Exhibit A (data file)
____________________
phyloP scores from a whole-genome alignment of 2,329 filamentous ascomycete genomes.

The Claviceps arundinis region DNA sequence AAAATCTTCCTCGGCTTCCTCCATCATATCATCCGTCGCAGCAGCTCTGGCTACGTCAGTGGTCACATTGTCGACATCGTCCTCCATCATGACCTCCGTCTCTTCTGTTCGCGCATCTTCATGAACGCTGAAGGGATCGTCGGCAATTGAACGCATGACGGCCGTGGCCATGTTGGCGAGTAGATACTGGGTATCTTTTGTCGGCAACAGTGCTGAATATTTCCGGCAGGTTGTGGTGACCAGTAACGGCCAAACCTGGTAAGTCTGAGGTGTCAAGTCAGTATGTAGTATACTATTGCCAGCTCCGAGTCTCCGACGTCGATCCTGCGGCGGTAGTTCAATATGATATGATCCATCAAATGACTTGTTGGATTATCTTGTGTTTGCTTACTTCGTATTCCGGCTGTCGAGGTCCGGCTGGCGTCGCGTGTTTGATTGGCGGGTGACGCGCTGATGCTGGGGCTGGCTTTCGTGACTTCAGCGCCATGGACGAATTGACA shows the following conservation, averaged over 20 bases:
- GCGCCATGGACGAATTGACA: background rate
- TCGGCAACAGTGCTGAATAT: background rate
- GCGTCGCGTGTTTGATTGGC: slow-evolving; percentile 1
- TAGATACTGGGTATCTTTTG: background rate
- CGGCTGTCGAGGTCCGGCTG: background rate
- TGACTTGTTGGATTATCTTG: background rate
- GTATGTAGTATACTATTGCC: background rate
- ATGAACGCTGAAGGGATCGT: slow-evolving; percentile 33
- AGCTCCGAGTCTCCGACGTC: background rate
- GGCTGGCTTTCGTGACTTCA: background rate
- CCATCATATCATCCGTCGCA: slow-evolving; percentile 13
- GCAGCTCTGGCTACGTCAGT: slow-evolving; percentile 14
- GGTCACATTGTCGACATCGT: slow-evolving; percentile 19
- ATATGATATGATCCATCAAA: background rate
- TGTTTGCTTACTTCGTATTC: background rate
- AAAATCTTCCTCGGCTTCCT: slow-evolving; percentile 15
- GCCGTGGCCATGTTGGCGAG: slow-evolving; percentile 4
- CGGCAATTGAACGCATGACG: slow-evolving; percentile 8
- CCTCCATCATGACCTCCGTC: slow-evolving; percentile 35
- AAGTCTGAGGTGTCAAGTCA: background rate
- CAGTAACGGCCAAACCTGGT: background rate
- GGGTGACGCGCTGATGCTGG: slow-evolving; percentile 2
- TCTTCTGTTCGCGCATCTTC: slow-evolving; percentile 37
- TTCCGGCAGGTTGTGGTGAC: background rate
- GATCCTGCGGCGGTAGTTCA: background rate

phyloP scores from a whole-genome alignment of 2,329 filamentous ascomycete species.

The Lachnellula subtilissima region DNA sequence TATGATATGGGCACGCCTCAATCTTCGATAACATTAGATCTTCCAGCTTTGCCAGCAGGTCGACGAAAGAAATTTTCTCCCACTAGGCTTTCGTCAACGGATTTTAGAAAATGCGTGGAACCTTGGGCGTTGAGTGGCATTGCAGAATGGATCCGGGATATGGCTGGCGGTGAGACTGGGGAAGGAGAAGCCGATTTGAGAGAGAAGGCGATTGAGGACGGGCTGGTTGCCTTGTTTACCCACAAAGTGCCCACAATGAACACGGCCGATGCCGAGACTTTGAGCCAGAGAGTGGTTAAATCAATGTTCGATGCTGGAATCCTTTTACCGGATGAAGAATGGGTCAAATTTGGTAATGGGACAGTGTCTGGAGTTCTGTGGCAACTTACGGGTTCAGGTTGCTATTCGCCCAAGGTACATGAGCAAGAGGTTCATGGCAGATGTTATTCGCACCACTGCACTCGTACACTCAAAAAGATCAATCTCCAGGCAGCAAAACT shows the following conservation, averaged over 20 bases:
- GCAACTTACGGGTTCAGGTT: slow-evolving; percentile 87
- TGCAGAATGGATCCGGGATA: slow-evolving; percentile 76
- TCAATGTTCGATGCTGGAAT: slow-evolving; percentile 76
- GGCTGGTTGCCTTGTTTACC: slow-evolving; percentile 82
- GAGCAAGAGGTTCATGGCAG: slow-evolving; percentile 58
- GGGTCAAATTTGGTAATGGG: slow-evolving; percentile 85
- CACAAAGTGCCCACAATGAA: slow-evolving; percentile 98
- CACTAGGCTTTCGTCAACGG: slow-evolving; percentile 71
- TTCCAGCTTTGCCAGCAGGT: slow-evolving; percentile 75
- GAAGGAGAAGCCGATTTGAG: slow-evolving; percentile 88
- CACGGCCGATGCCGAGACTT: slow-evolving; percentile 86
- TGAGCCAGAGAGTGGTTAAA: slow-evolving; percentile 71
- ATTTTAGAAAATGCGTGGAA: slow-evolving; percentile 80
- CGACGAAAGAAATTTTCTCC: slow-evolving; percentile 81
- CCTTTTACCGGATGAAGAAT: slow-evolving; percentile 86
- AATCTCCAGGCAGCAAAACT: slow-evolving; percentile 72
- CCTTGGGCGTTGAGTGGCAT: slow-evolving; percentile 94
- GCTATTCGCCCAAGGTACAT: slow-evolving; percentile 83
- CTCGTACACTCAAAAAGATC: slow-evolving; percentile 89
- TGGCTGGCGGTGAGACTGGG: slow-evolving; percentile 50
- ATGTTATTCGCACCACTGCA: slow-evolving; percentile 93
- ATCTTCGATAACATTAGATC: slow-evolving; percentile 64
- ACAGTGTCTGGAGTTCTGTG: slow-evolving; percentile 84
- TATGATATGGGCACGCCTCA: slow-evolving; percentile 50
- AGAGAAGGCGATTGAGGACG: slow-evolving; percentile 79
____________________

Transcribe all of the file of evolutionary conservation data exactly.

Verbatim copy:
phyloP scores from a whole-genome alignment of 2,329 filamentous ascomycete genomes.

The Claviceps arundinis region DNA sequence AAAATCTTCCTCGGCTTCCTCCATCATATCATCCGTCGCAGCAGCTCTGGCTACGTCAGTGGTCACATTGTCGACATCGTCCTCCATCATGACCTCCGTCTCTTCTGTTCGCGCATCTTCATGAACGCTGAAGGGATCGTCGGCAATTGAACGCATGACGGCCGTGGCCATGTTGGCGAGTAGATACTGGGTATCTTTTGTCGGCAACAGTGCTGAATATTTCCGGCAGGTTGTGGTGACCAGTAACGGCCAAACCTGGTAAGTCTGAGGTGTCAAGTCAGTATGTAGTATACTATTGCCAGCTCCGAGTCTCCGACGTCGATCCTGCGGCGGTAGTTCAATATGATATGATCCATCAAATGACTTGTTGGATTATCTTGTGTTTGCTTACTTCGTATTCCGGCTGTCGAGGTCCGGCTGGCGTCGCGTGTTTGATTGGCGGGTGACGCGCTGATGCTGGGGCTGGCTTTCGTGACTTCAGCGCCATGGACGAATTGACA shows the following conservation, averaged over 20 bases:
- GCGCCATGGACGAATTGACA: background rate
- TCGGCAACAGTGCTGAATAT: background rate
- GCGTCGCGTGTTTGATTGGC: slow-evolving; percentile 1
- TAGATACTGGGTATCTTTTG: background rate
- CGGCTGTCGAGGTCCGGCTG: background rate
- TGACTTGTTGGATTATCTTG: background rate
- GTATGTAGTATACTATTGCC: background rate
- ATGAACGCTGAAGGGATCGT: slow-evolving; percentile 33
- AGCTCCGAGTCTCCGACGTC: background rate
- GGCTGGCTTTCGTGACTTCA: background rate
- CCATCATATCATCCGTCGCA: slow-evolving; percentile 13
- GCAGCTCTGGCTACGTCAGT: slow-evolving; percentile 14
- GGTCACATTGTCGACATCGT: slow-evolving; percentile 19
- ATATGATATGATCCATCAAA: background rate
- TGTTTGCTTACTTCGTATTC: background rate
- AAAATCTTCCTCGGCTTCCT: slow-evolving; percentile 15
- GCCGTGGCCATGTTGGCGAG: slow-evolving; percentile 4
- CGGCAATTGAACGCATGACG: slow-evolving; percentile 8
- CCTCCATCATGACCTCCGTC: slow-evolving; percentile 35
- AAGTCTGAGGTGTCAAGTCA: background rate
- CAGTAACGGCCAAACCTGGT: background rate
- GGGTGACGCGCTGATGCTGG: slow-evolving; percentile 2
- TCTTCTGTTCGCGCATCTTC: slow-evolving; percentile 37
- TTCCGGCAGGTTGTGGTGAC: background rate
- GATCCTGCGGCGGTAGTTCA: background rate

phyloP scores from a whole-genome alignment of 2,329 filamentous ascomycete species.

The Lachnellula subtilissima region DNA sequence TATGATATGGGCACGCCTCAATCTTCGATAACATTAGATCTTCCAGCTTTGCCAGCAGGTCGACGAAAGAAATTTTCTCCCACTAGGCTTTCGTCAACGGATTTTAGAAAATGCGTGGAACCTTGGGCGTTGAGTGGCATTGCAGAATGGATCCGGGATATGGCTGGCGGTGAGACTGGGGAAGGAGAAGCCGATTTGAGAGAGAAGGCGATTGAGGACGGGCTGGTTGCCTTGTTTACCCACAAAGTGCCCACAATGAACACGGCCGATGCCGAGACTTTGAGCCAGAGAGTGGTTAAATCAATGTTCGATGCTGGAATCCTTTTACCGGATGAAGAATGGGTCAAATTTGGTAATGGGACAGTGTCTGGAGTTCTGTGGCAACTTACGGGTTCAGGTTGCTATTCGCCCAAGGTACATGAGCAAGAGGTTCATGGCAGATGTTATTCGCACCACTGCACTCGTACACTCAAAAAGATCAATCTCCAGGCAGCAAAACT shows the following conservation, averaged over 20 bases:
- GCAACTTACGGGTTCAGGTT: slow-evolving; percentile 87
- TGCAGAATGGATCCGGGATA: slow-evolving; percentile 76
- TCAATGTTCGATGCTGGAAT: slow-evolving; percentile 76
- GGCTGGTTGCCTTGTTTACC: slow-evolving; percentile 82
- GAGCAAGAGGTTCATGGCAG: slow-evolving; percentile 58
- GGGTCAAATTTGGTAATGGG: slow-evolving; percentile 85
- CACAAAGTGCCCACAATGAA: slow-evolving; percentile 98
- CACTAGGCTTTCGTCAACGG: slow-evolving; percentile 71
- TTCCAGCTTTGCCAGCAGGT: slow-evolving; percentile 75
- GAAGGAGAAGCCGATTTGAG: slow-evolving; percentile 88
- CACGGCCGATGCCGAGACTT: slow-evolving; percentile 86
- TGAGCCAGAGAGTGGTTAAA: slow-evolving; percentile 71
- ATTTTAGAAAATGCGTGGAA: slow-evolving; percentile 80
- CGACGAAAGAAATTTTCTCC: slow-evolving; percentile 81
- CCTTTTACCGGATGAAGAAT: slow-evolving; percentile 86
- AATCTCCAGGCAGCAAAACT: slow-evolving; percentile 72
- CCTTGGGCGTTGAGTGGCAT: slow-evolving; percentile 94
- GCTATTCGCCCAAGGTACAT: slow-evolving; percentile 83
- CTCGTACACTCAAAAAGATC: slow-evolving; percentile 89
- TGGCTGGCGGTGAGACTGGG: slow-evolving; percentile 50
- ATGTTATTCGCACCACTGCA: slow-evolving; percentile 93
- ATCTTCGATAACATTAGATC: slow-evolving; percentile 64
- ACAGTGTCTGGAGTTCTGTG: slow-evolving; percentile 84
- TATGATATGGGCACGCCTCA: slow-evolving; percentile 50
- AGAGAAGGCGATTGAGGACG: slow-evolving; percentile 79